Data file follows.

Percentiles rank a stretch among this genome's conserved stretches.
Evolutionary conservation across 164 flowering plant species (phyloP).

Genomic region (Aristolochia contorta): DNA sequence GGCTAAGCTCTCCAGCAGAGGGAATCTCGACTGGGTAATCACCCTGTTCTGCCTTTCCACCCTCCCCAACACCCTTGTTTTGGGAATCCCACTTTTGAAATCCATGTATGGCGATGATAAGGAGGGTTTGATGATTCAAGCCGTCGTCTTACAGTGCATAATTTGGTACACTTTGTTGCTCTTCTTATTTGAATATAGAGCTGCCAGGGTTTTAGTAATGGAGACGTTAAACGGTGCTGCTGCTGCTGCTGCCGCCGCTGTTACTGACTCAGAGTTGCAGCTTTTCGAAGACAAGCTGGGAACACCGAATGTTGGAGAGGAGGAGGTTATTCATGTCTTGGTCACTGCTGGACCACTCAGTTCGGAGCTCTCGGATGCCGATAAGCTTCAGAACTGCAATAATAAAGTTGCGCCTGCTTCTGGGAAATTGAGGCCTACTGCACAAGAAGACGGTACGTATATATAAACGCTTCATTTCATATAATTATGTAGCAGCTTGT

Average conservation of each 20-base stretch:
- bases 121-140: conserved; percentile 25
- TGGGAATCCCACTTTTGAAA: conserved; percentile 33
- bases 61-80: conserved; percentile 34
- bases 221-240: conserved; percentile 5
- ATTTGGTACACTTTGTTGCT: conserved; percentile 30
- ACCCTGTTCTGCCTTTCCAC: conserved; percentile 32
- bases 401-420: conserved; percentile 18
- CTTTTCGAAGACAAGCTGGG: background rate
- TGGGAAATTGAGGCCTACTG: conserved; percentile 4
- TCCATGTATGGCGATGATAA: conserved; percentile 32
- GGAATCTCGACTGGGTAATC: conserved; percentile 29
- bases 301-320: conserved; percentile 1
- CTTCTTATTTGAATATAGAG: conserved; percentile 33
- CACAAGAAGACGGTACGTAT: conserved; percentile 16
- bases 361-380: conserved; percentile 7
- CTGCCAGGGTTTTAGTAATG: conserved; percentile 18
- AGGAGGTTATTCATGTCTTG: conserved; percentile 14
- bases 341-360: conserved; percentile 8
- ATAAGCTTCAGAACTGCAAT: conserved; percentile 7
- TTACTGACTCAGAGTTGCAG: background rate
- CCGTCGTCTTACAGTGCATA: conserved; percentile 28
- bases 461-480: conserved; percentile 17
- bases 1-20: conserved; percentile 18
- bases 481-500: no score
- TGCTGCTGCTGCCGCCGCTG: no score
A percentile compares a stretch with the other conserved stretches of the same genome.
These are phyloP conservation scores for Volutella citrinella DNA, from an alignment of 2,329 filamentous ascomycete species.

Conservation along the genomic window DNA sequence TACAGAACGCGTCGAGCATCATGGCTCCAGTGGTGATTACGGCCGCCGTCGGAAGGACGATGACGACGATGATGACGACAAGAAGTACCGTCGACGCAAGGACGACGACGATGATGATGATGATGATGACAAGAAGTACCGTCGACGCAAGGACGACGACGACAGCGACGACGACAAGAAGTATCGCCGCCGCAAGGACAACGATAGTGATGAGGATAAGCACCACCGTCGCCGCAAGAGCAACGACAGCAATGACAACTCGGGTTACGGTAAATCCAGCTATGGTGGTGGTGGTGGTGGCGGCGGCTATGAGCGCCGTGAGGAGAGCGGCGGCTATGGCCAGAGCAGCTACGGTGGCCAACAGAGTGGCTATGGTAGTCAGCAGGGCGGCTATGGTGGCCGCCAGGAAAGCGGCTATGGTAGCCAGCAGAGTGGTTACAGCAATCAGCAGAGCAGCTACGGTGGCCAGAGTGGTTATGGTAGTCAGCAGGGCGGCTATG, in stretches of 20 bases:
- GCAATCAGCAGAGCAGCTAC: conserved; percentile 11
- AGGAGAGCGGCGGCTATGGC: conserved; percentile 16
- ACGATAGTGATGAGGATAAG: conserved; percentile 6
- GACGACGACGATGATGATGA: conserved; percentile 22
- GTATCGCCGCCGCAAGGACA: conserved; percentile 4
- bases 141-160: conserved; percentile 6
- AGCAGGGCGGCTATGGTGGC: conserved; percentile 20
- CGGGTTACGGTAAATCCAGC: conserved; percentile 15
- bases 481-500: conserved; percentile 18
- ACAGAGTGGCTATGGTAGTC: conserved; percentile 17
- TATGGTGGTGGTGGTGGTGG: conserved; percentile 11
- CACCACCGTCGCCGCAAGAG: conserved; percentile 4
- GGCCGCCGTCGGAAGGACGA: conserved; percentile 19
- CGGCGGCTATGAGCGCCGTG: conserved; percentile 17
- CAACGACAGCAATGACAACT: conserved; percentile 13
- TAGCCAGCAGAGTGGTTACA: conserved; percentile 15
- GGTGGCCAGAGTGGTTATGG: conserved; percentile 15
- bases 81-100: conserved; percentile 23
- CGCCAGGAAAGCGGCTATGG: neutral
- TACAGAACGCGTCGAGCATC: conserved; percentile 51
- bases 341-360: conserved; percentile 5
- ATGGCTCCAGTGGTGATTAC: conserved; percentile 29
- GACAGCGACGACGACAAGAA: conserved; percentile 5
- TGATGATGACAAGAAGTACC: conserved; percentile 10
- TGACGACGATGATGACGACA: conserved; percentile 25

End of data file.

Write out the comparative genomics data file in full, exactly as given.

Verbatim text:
Percentiles rank a stretch among this genome's conserved stretches.
Evolutionary conservation across 164 flowering plant species (phyloP).

Genomic region (Aristolochia contorta): DNA sequence GGCTAAGCTCTCCAGCAGAGGGAATCTCGACTGGGTAATCACCCTGTTCTGCCTTTCCACCCTCCCCAACACCCTTGTTTTGGGAATCCCACTTTTGAAATCCATGTATGGCGATGATAAGGAGGGTTTGATGATTCAAGCCGTCGTCTTACAGTGCATAATTTGGTACACTTTGTTGCTCTTCTTATTTGAATATAGAGCTGCCAGGGTTTTAGTAATGGAGACGTTAAACGGTGCTGCTGCTGCTGCTGCCGCCGCTGTTACTGACTCAGAGTTGCAGCTTTTCGAAGACAAGCTGGGAACACCGAATGTTGGAGAGGAGGAGGTTATTCATGTCTTGGTCACTGCTGGACCACTCAGTTCGGAGCTCTCGGATGCCGATAAGCTTCAGAACTGCAATAATAAAGTTGCGCCTGCTTCTGGGAAATTGAGGCCTACTGCACAAGAAGACGGTACGTATATATAAACGCTTCATTTCATATAATTATGTAGCAGCTTGT

Average conservation of each 20-base stretch:
- bases 121-140: conserved; percentile 25
- TGGGAATCCCACTTTTGAAA: conserved; percentile 33
- bases 61-80: conserved; percentile 34
- bases 221-240: conserved; percentile 5
- ATTTGGTACACTTTGTTGCT: conserved; percentile 30
- ACCCTGTTCTGCCTTTCCAC: conserved; percentile 32
- bases 401-420: conserved; percentile 18
- CTTTTCGAAGACAAGCTGGG: background rate
- TGGGAAATTGAGGCCTACTG: conserved; percentile 4
- TCCATGTATGGCGATGATAA: conserved; percentile 32
- GGAATCTCGACTGGGTAATC: conserved; percentile 29
- bases 301-320: conserved; percentile 1
- CTTCTTATTTGAATATAGAG: conserved; percentile 33
- CACAAGAAGACGGTACGTAT: conserved; percentile 16
- bases 361-380: conserved; percentile 7
- CTGCCAGGGTTTTAGTAATG: conserved; percentile 18
- AGGAGGTTATTCATGTCTTG: conserved; percentile 14
- bases 341-360: conserved; percentile 8
- ATAAGCTTCAGAACTGCAAT: conserved; percentile 7
- TTACTGACTCAGAGTTGCAG: background rate
- CCGTCGTCTTACAGTGCATA: conserved; percentile 28
- bases 461-480: conserved; percentile 17
- bases 1-20: conserved; percentile 18
- bases 481-500: no score
- TGCTGCTGCTGCCGCCGCTG: no score
A percentile compares a stretch with the other conserved stretches of the same genome.
These are phyloP conservation scores for Volutella citrinella DNA, from an alignment of 2,329 filamentous ascomycete species.

Conservation along the genomic window DNA sequence TACAGAACGCGTCGAGCATCATGGCTCCAGTGGTGATTACGGCCGCCGTCGGAAGGACGATGACGACGATGATGACGACAAGAAGTACCGTCGACGCAAGGACGACGACGATGATGATGATGATGATGACAAGAAGTACCGTCGACGCAAGGACGACGACGACAGCGACGACGACAAGAAGTATCGCCGCCGCAAGGACAACGATAGTGATGAGGATAAGCACCACCGTCGCCGCAAGAGCAACGACAGCAATGACAACTCGGGTTACGGTAAATCCAGCTATGGTGGTGGTGGTGGTGGCGGCGGCTATGAGCGCCGTGAGGAGAGCGGCGGCTATGGCCAGAGCAGCTACGGTGGCCAACAGAGTGGCTATGGTAGTCAGCAGGGCGGCTATGGTGGCCGCCAGGAAAGCGGCTATGGTAGCCAGCAGAGTGGTTACAGCAATCAGCAGAGCAGCTACGGTGGCCAGAGTGGTTATGGTAGTCAGCAGGGCGGCTATG, in stretches of 20 bases:
- GCAATCAGCAGAGCAGCTAC: conserved; percentile 11
- AGGAGAGCGGCGGCTATGGC: conserved; percentile 16
- ACGATAGTGATGAGGATAAG: conserved; percentile 6
- GACGACGACGATGATGATGA: conserved; percentile 22
- GTATCGCCGCCGCAAGGACA: conserved; percentile 4
- bases 141-160: conserved; percentile 6
- AGCAGGGCGGCTATGGTGGC: conserved; percentile 20
- CGGGTTACGGTAAATCCAGC: conserved; percentile 15
- bases 481-500: conserved; percentile 18
- ACAGAGTGGCTATGGTAGTC: conserved; percentile 17
- TATGGTGGTGGTGGTGGTGG: conserved; percentile 11
- CACCACCGTCGCCGCAAGAG: conserved; percentile 4
- GGCCGCCGTCGGAAGGACGA: conserved; percentile 19
- CGGCGGCTATGAGCGCCGTG: conserved; percentile 17
- CAACGACAGCAATGACAACT: conserved; percentile 13
- TAGCCAGCAGAGTGGTTACA: conserved; percentile 15
- GGTGGCCAGAGTGGTTATGG: conserved; percentile 15
- bases 81-100: conserved; percentile 23
- CGCCAGGAAAGCGGCTATGG: neutral
- TACAGAACGCGTCGAGCATC: conserved; percentile 51
- bases 341-360: conserved; percentile 5
- ATGGCTCCAGTGGTGATTAC: conserved; percentile 29
- GACAGCGACGACGACAAGAA: conserved; percentile 5
- TGATGATGACAAGAAGTACC: conserved; percentile 10
- TGACGACGATGATGACGACA: conserved; percentile 25